LGBTQ Youth Mental Health and Parental Support
There are a multitude of resources you can consult, including the American Psychological Association (APA), the Centers for Disease Control (CDC), and the American Foundation for Suicide Prevention (AFSP), but the conclusions are the same – LGBTQ youth are experiencing mental health struggles at triple or more the rate of their heterosexual cisgender peers. While all mental health struggles are relevant and significant, let’s focus this Pride Month of June on the well-being of LGBTQ youth. Approximately one third of LGBTQ youth have seriously considered attempting suicide in the past 12 months. More than half of transgender and non-binary youth have seriously considered attempting suicide in the last 12 months. LGBTQ youth who have undergone conversion therapy, been pressured to change their sexual orientation or gender identity, or experienced physical harm or discrimination based on sexual orientation/gender identity have up to three times the rate of attempted suicide as LGBTQ youth who have been spared these experiences.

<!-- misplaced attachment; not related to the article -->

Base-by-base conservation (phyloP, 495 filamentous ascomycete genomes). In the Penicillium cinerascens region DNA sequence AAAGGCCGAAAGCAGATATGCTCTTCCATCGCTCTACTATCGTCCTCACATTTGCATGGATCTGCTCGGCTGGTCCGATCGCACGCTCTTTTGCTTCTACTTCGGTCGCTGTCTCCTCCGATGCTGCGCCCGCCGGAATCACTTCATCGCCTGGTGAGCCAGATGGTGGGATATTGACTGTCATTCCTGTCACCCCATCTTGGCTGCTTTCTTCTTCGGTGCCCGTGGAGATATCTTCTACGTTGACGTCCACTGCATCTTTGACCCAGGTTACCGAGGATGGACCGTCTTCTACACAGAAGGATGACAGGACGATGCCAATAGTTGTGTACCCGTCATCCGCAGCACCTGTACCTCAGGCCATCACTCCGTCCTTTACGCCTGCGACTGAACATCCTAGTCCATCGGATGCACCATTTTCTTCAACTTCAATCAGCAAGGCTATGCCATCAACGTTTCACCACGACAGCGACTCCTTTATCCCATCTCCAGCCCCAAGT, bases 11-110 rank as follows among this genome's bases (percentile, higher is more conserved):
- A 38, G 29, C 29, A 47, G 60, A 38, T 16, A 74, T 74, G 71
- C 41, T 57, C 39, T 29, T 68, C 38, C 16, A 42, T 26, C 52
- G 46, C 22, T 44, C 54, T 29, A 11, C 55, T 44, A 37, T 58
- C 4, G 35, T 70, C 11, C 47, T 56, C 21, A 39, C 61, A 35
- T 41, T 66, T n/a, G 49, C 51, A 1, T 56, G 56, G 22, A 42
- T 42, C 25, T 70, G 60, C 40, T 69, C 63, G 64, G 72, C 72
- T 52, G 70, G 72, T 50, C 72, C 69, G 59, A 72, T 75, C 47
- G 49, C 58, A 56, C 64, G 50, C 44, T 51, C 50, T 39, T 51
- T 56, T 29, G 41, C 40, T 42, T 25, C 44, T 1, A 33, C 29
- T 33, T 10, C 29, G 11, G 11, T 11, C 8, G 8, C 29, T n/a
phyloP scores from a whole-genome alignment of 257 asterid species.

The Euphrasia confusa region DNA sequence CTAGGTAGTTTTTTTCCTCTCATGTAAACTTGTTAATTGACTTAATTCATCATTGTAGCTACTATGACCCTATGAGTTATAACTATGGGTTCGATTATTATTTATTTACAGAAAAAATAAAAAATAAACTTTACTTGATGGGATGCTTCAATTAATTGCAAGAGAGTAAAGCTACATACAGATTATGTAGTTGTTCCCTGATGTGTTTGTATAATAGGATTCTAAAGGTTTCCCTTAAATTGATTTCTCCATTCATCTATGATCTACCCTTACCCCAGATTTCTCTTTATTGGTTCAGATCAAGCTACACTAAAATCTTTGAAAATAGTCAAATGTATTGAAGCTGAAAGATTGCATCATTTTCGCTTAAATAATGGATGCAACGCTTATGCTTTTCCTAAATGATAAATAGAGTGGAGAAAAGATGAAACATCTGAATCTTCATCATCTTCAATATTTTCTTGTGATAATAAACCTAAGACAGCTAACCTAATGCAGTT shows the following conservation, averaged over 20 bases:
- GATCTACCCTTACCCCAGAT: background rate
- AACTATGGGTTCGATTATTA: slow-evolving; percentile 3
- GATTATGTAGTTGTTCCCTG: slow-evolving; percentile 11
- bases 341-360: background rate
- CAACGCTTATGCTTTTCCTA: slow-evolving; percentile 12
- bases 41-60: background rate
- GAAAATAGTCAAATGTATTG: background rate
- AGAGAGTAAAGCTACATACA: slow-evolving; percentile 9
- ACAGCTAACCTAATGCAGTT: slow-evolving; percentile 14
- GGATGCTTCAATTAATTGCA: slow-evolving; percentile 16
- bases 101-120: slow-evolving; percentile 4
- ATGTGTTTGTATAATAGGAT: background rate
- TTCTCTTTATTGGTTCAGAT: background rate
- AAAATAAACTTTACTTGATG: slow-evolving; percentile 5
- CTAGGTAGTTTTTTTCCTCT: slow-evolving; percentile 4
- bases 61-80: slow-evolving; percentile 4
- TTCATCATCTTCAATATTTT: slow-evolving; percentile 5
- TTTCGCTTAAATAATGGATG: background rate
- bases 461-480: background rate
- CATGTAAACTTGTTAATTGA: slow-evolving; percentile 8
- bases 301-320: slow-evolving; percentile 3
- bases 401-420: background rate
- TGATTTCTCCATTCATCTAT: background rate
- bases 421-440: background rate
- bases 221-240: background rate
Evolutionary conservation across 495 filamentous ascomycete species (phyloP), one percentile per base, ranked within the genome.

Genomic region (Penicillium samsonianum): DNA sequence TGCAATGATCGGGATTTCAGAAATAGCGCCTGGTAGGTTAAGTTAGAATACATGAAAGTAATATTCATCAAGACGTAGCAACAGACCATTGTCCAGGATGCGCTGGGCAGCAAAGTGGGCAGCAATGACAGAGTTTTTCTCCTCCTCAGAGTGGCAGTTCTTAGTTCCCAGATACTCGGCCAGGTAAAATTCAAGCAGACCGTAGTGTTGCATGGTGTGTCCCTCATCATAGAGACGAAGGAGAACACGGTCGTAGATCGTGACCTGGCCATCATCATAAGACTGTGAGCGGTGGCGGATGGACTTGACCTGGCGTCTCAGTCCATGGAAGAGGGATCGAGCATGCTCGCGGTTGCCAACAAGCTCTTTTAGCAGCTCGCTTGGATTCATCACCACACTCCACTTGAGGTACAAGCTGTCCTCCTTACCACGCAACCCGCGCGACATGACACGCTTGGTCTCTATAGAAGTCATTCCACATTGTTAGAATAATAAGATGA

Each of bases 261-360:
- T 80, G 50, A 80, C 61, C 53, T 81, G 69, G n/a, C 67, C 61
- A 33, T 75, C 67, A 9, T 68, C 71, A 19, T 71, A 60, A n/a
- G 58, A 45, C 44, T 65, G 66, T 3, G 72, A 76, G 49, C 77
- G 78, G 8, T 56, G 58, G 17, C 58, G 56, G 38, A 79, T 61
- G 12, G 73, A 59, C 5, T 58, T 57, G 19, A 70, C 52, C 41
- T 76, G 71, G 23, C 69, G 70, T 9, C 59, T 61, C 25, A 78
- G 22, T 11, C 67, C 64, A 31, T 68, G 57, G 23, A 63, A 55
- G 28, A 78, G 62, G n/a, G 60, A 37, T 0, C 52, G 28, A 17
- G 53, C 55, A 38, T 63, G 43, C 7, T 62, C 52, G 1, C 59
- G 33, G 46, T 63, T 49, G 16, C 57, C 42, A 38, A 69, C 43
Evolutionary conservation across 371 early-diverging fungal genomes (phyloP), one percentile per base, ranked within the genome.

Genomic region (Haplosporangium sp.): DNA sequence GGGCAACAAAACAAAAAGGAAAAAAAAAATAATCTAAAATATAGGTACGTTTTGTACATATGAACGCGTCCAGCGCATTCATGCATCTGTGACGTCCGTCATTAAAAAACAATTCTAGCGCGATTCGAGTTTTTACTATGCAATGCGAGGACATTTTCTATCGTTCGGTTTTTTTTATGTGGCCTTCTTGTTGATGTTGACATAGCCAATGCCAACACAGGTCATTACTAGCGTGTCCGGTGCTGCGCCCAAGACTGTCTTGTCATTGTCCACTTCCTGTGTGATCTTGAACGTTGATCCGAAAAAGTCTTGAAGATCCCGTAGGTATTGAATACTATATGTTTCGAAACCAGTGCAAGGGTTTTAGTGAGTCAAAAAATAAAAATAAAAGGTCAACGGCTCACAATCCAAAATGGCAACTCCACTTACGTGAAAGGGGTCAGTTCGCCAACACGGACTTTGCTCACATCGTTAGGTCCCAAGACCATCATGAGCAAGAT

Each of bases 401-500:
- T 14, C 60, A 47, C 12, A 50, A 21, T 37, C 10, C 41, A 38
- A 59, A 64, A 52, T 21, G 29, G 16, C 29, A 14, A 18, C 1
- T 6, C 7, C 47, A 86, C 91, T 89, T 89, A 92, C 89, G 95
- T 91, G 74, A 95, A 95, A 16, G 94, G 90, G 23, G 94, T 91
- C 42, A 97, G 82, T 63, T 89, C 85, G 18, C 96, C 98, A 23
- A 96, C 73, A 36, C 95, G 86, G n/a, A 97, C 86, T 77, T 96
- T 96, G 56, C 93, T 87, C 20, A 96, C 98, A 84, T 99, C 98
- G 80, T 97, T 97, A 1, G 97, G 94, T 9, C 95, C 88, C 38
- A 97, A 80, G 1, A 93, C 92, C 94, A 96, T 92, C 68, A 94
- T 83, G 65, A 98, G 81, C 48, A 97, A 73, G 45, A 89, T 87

LGBTQ youth are most comfortable sharing their sexual orientation and gender identity with peers and least comfortable sharing with teachers, guidance counselors, and healthcare professionals. Straight friends and parents fall in the midrange. How can we encourage true expressions of identity and safety in reaching out for help? Casual comments are noticed by adolescents, even when they appear to be ignoring you or claim not to care about your opinions. Be mindful of how you speak about and treat others. If you are disparaging towards any group of people, that group may include your child or someone your child values. I have had many LGBTQ youth fearful of coming out to their parents based on comments the parents did not even recall – and these were accepting parents. If you are tempted to be a non-accepting or ridiculing parent – don't! Believe in your head all you want that “this is a phase” or others are unduly influencing your child but expressing these and similar beliefs to your child invalidates their experience, identity, and reality during a crucial developmental period.
People of all ages crave parental approval. Yes, even teenagers who scream, “I hate you,” and slam their doors. It is understandable to be confused or surprised by new information, but it is not acceptable to shame your child. If you as a parent are struggling, reach out to a qualified organization or mental health professional to guide you through your process. Some of the following resources may be helpful to adults: PFLAG at www.pflag.org; GLSEN at www.glsen.org; and HRC at www.hrc.org.
Suzanne Senn, M.S., LPC • Staff Therapist